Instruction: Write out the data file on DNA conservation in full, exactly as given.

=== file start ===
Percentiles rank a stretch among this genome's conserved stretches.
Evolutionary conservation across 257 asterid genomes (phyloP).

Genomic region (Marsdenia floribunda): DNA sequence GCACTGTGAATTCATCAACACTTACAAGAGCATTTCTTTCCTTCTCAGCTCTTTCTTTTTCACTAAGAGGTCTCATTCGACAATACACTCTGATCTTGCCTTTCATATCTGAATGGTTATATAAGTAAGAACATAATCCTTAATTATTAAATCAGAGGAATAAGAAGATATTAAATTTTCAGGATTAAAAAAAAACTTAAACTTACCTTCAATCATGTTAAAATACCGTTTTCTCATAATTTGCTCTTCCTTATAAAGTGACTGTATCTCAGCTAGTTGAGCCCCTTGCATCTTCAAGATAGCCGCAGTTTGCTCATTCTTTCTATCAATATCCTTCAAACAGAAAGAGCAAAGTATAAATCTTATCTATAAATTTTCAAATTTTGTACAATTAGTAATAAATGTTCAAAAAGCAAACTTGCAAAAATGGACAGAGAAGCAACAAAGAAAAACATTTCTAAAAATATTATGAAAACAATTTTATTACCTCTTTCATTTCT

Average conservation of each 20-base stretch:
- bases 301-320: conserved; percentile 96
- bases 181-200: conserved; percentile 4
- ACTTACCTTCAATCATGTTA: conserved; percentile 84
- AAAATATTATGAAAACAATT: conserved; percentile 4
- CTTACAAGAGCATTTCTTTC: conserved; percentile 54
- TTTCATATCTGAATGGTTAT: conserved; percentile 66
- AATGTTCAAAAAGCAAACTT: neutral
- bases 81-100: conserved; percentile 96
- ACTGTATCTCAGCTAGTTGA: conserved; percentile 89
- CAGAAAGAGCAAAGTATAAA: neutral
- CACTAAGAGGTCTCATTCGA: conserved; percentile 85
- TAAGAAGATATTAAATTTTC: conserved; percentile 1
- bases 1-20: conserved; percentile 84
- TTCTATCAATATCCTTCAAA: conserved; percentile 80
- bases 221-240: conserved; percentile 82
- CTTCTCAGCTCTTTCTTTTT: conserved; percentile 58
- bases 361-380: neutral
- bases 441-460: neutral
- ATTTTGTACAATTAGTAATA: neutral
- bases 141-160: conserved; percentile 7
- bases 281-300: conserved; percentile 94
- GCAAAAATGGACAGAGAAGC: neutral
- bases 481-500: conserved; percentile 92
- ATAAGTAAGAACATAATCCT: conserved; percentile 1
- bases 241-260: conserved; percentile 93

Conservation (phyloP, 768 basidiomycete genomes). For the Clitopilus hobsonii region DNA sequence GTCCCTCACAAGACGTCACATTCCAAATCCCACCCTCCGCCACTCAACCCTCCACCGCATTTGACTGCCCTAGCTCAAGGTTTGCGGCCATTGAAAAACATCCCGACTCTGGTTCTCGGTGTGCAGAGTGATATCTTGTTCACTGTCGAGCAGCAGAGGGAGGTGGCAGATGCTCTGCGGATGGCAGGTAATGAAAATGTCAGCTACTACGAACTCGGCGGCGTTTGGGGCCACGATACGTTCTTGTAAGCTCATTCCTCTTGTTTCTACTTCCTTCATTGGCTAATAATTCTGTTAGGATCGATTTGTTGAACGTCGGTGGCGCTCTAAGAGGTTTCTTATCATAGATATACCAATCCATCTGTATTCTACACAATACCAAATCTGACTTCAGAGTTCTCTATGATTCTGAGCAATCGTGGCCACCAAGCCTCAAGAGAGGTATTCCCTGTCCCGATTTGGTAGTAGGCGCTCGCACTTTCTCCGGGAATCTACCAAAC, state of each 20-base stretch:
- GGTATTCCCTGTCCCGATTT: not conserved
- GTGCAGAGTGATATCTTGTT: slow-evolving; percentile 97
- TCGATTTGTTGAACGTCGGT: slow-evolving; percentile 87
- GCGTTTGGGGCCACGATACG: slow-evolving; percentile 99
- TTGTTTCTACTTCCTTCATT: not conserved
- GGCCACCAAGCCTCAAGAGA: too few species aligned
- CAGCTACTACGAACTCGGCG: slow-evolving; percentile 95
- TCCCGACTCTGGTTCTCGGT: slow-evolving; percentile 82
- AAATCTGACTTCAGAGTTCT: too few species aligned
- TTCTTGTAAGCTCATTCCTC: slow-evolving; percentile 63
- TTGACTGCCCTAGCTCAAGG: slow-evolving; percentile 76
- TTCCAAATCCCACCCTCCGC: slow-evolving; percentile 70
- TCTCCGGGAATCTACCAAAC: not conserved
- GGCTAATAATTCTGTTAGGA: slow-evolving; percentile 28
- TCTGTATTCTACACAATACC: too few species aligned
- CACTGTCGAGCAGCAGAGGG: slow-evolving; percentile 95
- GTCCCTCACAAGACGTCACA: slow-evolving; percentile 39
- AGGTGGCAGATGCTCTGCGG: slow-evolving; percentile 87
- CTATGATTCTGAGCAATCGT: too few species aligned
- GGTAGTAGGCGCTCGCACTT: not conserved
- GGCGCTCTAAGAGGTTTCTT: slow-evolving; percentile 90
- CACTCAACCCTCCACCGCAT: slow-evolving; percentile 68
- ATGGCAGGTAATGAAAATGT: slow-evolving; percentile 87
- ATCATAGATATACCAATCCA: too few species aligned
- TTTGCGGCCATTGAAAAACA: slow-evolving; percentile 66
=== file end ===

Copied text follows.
Percentiles rank a stretch among this genome's conserved stretches.
Evolutionary conservation across 257 asterid genomes (phyloP).

Genomic region (Marsdenia floribunda): DNA sequence GCACTGTGAATTCATCAACACTTACAAGAGCATTTCTTTCCTTCTCAGCTCTTTCTTTTTCACTAAGAGGTCTCATTCGACAATACACTCTGATCTTGCCTTTCATATCTGAATGGTTATATAAGTAAGAACATAATCCTTAATTATTAAATCAGAGGAATAAGAAGATATTAAATTTTCAGGATTAAAAAAAAACTTAAACTTACCTTCAATCATGTTAAAATACCGTTTTCTCATAATTTGCTCTTCCTTATAAAGTGACTGTATCTCAGCTAGTTGAGCCCCTTGCATCTTCAAGATAGCCGCAGTTTGCTCATTCTTTCTATCAATATCCTTCAAACAGAAAGAGCAAAGTATAAATCTTATCTATAAATTTTCAAATTTTGTACAATTAGTAATAAATGTTCAAAAAGCAAACTTGCAAAAATGGACAGAGAAGCAACAAAGAAAAACATTTCTAAAAATATTATGAAAACAATTTTATTACCTCTTTCATTTCT

Average conservation of each 20-base stretch:
- bases 301-320: conserved; percentile 96
- bases 181-200: conserved; percentile 4
- ACTTACCTTCAATCATGTTA: conserved; percentile 84
- AAAATATTATGAAAACAATT: conserved; percentile 4
- CTTACAAGAGCATTTCTTTC: conserved; percentile 54
- TTTCATATCTGAATGGTTAT: conserved; percentile 66
- AATGTTCAAAAAGCAAACTT: neutral
- bases 81-100: conserved; percentile 96
- ACTGTATCTCAGCTAGTTGA: conserved; percentile 89
- CAGAAAGAGCAAAGTATAAA: neutral
- CACTAAGAGGTCTCATTCGA: conserved; percentile 85
- TAAGAAGATATTAAATTTTC: conserved; percentile 1
- bases 1-20: conserved; percentile 84
- TTCTATCAATATCCTTCAAA: conserved; percentile 80
- bases 221-240: conserved; percentile 82
- CTTCTCAGCTCTTTCTTTTT: conserved; percentile 58
- bases 361-380: neutral
- bases 441-460: neutral
- ATTTTGTACAATTAGTAATA: neutral
- bases 141-160: conserved; percentile 7
- bases 281-300: conserved; percentile 94
- GCAAAAATGGACAGAGAAGC: neutral
- bases 481-500: conserved; percentile 92
- ATAAGTAAGAACATAATCCT: conserved; percentile 1
- bases 241-260: conserved; percentile 93

Conservation (phyloP, 768 basidiomycete genomes). For the Clitopilus hobsonii region DNA sequence GTCCCTCACAAGACGTCACATTCCAAATCCCACCCTCCGCCACTCAACCCTCCACCGCATTTGACTGCCCTAGCTCAAGGTTTGCGGCCATTGAAAAACATCCCGACTCTGGTTCTCGGTGTGCAGAGTGATATCTTGTTCACTGTCGAGCAGCAGAGGGAGGTGGCAGATGCTCTGCGGATGGCAGGTAATGAAAATGTCAGCTACTACGAACTCGGCGGCGTTTGGGGCCACGATACGTTCTTGTAAGCTCATTCCTCTTGTTTCTACTTCCTTCATTGGCTAATAATTCTGTTAGGATCGATTTGTTGAACGTCGGTGGCGCTCTAAGAGGTTTCTTATCATAGATATACCAATCCATCTGTATTCTACACAATACCAAATCTGACTTCAGAGTTCTCTATGATTCTGAGCAATCGTGGCCACCAAGCCTCAAGAGAGGTATTCCCTGTCCCGATTTGGTAGTAGGCGCTCGCACTTTCTCCGGGAATCTACCAAAC, state of each 20-base stretch:
- GGTATTCCCTGTCCCGATTT: not conserved
- GTGCAGAGTGATATCTTGTT: slow-evolving; percentile 97
- TCGATTTGTTGAACGTCGGT: slow-evolving; percentile 87
- GCGTTTGGGGCCACGATACG: slow-evolving; percentile 99
- TTGTTTCTACTTCCTTCATT: not conserved
- GGCCACCAAGCCTCAAGAGA: too few species aligned
- CAGCTACTACGAACTCGGCG: slow-evolving; percentile 95
- TCCCGACTCTGGTTCTCGGT: slow-evolving; percentile 82
- AAATCTGACTTCAGAGTTCT: too few species aligned
- TTCTTGTAAGCTCATTCCTC: slow-evolving; percentile 63
- TTGACTGCCCTAGCTCAAGG: slow-evolving; percentile 76
- TTCCAAATCCCACCCTCCGC: slow-evolving; percentile 70
- TCTCCGGGAATCTACCAAAC: not conserved
- GGCTAATAATTCTGTTAGGA: slow-evolving; percentile 28
- TCTGTATTCTACACAATACC: too few species aligned
- CACTGTCGAGCAGCAGAGGG: slow-evolving; percentile 95
- GTCCCTCACAAGACGTCACA: slow-evolving; percentile 39
- AGGTGGCAGATGCTCTGCGG: slow-evolving; percentile 87
- CTATGATTCTGAGCAATCGT: too few species aligned
- GGTAGTAGGCGCTCGCACTT: not conserved
- GGCGCTCTAAGAGGTTTCTT: slow-evolving; percentile 90
- CACTCAACCCTCCACCGCAT: slow-evolving; percentile 68
- ATGGCAGGTAATGAAAATGT: slow-evolving; percentile 87
- ATCATAGATATACCAATCCA: too few species aligned
- TTTGCGGCCATTGAAAAACA: slow-evolving; percentile 66